The excellent ensemble is rounded out by the two scientists who hang out with Leonard and Sheldon. Raj, from India, somehow plays into and also explodes the worst TV stereotypes of people from his country. His computer video conversations with his parents, which bring out the cultural tug-of-war Raj experiences, are always good for laughs. He is no wilting flower around the guys, but in the presence of a woman, he is unable to speak (unless he's drunk, in which case he becomes another person, confident and arrogant).

The funniest character on the show just might be Howard (Simon Helberg), usually referred to by his last name, Wolowitz. Howard lives with his mother and "only" has a Masters in engineering (as Sheldon likes to remind him, even though he builds stuff for the space program), but he is constantly on the prowl, trying to land beautiful women. You have to give the guy credit for taking so much abuse but continuing to move forward. While watching "America's Next Top Model" (a shameless plug for a corporate sibling of "Big Bang"), Howard refers to each of the women as "the future Mrs. Walowitz," and he ends up using every scientific tool at his and Raj's disposal to track down the models' house. Once they get there, when Raj asks which way they should go, he says, of course, to "follow Mrs. Walowitz."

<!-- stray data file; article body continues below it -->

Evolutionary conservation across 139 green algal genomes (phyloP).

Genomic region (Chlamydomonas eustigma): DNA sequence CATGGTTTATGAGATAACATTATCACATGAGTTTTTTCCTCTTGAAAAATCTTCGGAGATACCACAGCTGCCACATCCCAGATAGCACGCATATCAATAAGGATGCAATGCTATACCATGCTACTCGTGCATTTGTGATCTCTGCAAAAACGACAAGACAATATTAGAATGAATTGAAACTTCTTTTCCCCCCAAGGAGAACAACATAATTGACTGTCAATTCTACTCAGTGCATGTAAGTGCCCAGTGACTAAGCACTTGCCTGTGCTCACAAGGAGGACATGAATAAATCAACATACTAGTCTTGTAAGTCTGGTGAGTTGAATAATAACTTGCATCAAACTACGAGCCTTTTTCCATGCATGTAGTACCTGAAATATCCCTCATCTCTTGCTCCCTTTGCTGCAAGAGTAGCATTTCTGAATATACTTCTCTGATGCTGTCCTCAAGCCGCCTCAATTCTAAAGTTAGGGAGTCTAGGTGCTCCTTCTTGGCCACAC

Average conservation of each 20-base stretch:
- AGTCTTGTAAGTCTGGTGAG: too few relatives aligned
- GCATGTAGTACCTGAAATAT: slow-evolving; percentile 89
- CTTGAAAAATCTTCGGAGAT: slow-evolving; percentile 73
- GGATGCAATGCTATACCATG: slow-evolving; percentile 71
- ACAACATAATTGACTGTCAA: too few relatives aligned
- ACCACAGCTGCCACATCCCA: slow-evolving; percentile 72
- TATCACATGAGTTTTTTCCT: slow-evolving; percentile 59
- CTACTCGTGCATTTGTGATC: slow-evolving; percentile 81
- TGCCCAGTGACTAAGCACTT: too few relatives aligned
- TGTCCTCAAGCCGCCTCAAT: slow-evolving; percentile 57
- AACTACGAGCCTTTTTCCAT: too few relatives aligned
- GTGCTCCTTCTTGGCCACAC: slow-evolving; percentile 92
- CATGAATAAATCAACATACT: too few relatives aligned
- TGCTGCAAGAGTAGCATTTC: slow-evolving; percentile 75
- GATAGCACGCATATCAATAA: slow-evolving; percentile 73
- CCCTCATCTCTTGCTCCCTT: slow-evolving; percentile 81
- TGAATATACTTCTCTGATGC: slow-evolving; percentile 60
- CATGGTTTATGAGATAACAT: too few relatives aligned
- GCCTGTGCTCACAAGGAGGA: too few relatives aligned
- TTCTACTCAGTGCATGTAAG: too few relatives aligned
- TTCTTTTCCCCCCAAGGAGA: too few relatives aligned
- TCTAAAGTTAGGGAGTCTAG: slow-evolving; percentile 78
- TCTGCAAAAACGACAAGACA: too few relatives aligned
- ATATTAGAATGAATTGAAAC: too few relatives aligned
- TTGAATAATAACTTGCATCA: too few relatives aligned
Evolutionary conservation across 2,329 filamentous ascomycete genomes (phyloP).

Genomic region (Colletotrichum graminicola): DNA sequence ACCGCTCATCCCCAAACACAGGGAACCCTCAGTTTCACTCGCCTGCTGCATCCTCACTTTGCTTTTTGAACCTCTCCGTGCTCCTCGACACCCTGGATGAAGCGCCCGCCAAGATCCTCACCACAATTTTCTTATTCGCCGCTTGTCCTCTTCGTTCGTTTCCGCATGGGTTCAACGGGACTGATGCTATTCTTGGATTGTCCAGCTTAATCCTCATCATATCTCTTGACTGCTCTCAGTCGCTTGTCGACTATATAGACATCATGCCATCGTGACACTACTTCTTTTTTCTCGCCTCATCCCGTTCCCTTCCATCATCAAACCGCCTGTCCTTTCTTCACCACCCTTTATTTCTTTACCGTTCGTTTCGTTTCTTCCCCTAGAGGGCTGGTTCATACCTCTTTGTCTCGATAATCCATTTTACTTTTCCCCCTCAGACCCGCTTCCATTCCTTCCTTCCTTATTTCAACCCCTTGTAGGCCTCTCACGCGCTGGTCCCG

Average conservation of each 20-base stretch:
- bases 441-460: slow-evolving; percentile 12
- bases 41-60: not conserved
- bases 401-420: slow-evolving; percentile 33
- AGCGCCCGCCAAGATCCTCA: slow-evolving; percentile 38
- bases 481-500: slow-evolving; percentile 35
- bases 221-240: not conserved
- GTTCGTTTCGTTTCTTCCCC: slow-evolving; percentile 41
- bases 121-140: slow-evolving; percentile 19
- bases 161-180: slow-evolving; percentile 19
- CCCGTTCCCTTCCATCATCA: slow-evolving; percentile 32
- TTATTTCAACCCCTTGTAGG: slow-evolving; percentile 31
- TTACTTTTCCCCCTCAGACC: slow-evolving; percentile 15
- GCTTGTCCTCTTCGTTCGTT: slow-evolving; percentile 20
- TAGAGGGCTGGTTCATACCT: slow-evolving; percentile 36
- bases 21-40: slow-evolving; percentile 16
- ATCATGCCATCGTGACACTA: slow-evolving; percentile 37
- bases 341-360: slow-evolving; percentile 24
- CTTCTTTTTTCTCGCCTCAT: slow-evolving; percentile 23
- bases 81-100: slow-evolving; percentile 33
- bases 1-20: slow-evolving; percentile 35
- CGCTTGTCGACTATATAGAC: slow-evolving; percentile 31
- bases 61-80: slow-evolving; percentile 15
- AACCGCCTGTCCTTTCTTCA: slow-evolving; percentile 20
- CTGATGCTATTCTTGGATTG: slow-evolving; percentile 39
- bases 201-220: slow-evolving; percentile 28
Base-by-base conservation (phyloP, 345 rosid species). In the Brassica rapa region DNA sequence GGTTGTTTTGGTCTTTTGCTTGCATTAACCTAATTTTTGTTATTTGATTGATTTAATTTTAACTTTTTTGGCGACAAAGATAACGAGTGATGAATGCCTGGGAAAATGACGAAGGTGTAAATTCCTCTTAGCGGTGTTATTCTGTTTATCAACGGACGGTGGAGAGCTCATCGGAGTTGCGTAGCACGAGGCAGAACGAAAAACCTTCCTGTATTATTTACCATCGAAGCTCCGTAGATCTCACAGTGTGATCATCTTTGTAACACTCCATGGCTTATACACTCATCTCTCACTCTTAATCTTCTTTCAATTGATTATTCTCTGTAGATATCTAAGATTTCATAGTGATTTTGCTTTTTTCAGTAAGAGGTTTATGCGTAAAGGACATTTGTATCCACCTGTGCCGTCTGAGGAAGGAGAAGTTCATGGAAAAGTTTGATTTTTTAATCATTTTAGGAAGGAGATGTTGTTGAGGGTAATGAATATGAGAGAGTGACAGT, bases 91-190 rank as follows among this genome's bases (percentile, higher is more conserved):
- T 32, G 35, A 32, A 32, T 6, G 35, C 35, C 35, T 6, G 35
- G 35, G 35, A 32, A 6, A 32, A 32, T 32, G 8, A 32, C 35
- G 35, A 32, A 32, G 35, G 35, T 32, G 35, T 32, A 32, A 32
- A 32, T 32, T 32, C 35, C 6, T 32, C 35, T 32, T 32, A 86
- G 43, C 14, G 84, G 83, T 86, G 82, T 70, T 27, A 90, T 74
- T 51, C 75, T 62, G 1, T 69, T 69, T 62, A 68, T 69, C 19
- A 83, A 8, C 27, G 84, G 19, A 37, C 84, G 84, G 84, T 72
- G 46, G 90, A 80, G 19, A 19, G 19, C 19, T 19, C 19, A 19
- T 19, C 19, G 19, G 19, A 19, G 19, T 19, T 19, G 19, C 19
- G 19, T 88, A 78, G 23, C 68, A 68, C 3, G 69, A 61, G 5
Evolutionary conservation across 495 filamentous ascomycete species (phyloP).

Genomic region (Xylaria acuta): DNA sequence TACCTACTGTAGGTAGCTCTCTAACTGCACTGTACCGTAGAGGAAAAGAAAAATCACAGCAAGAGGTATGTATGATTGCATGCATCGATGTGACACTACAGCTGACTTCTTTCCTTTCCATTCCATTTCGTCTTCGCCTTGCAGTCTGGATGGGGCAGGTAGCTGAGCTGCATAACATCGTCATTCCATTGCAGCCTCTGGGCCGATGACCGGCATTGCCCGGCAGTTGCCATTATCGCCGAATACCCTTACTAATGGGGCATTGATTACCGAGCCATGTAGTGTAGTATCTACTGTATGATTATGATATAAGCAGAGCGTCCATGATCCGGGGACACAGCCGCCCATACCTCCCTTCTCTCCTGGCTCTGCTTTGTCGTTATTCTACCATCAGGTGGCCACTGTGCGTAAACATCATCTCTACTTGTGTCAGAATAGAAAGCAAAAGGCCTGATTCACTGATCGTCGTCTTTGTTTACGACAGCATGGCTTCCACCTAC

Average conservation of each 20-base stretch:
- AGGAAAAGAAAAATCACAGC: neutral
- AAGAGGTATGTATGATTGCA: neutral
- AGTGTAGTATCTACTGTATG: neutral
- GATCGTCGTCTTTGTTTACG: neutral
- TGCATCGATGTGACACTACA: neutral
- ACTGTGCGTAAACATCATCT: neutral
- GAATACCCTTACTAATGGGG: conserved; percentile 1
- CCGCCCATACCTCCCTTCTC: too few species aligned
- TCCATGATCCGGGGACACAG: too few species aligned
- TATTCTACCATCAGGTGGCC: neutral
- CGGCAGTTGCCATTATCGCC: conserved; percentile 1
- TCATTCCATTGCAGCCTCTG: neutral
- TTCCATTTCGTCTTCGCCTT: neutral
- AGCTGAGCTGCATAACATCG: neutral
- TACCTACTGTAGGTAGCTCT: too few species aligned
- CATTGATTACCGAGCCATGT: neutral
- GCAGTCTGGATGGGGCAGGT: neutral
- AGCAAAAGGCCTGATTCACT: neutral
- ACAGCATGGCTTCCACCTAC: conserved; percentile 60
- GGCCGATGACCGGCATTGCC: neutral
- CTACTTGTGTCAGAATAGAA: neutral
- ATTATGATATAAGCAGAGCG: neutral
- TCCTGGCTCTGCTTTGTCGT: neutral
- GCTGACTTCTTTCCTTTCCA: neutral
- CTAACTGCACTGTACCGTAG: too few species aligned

The producers made a smart decision this season to slowly develop Penny from the kind of traditional sweet-but-dumb bimbo she was early last season into a more three-dimensional character. Penny now may not be book smart, but she is certainly sharp enough when it comes to people. A credit to the show is that even though Penny has dated a parade of good-looking guys, you totally believe she would hang out with the four dweebs in the apartment next store. Because to Penny, they are not just four dweebs. They are individuals: One she genuinely likes (Leonard), one she tolerates (barely) because she understands that he doesn't know better (Sheldon), one she likes but can't really have much of a relationship with because he's mute around her (Raj), and one she can laugh at while rejecting his advances (Howard).

"Big Bang" has developed into the kind of solid, funny sitcom that used to be more common on the networks' schedules. It is looking for a broader audience than "30 Rock" or "The Office," and it doesn't aim to be as cinematic as "Samantha Who?" It just wants to make audiences laugh. And it does so, in fact much more so than "Two and a Half Men" (Chuck Lorre is an executive producer on both "Big Bang" and "Two and a Half Men").

As different as "Big Bang" and "Samantha Who" are, they both deliver laughs on Monday nights. And with so few sitcoms on the air right now, I am grateful to have them both.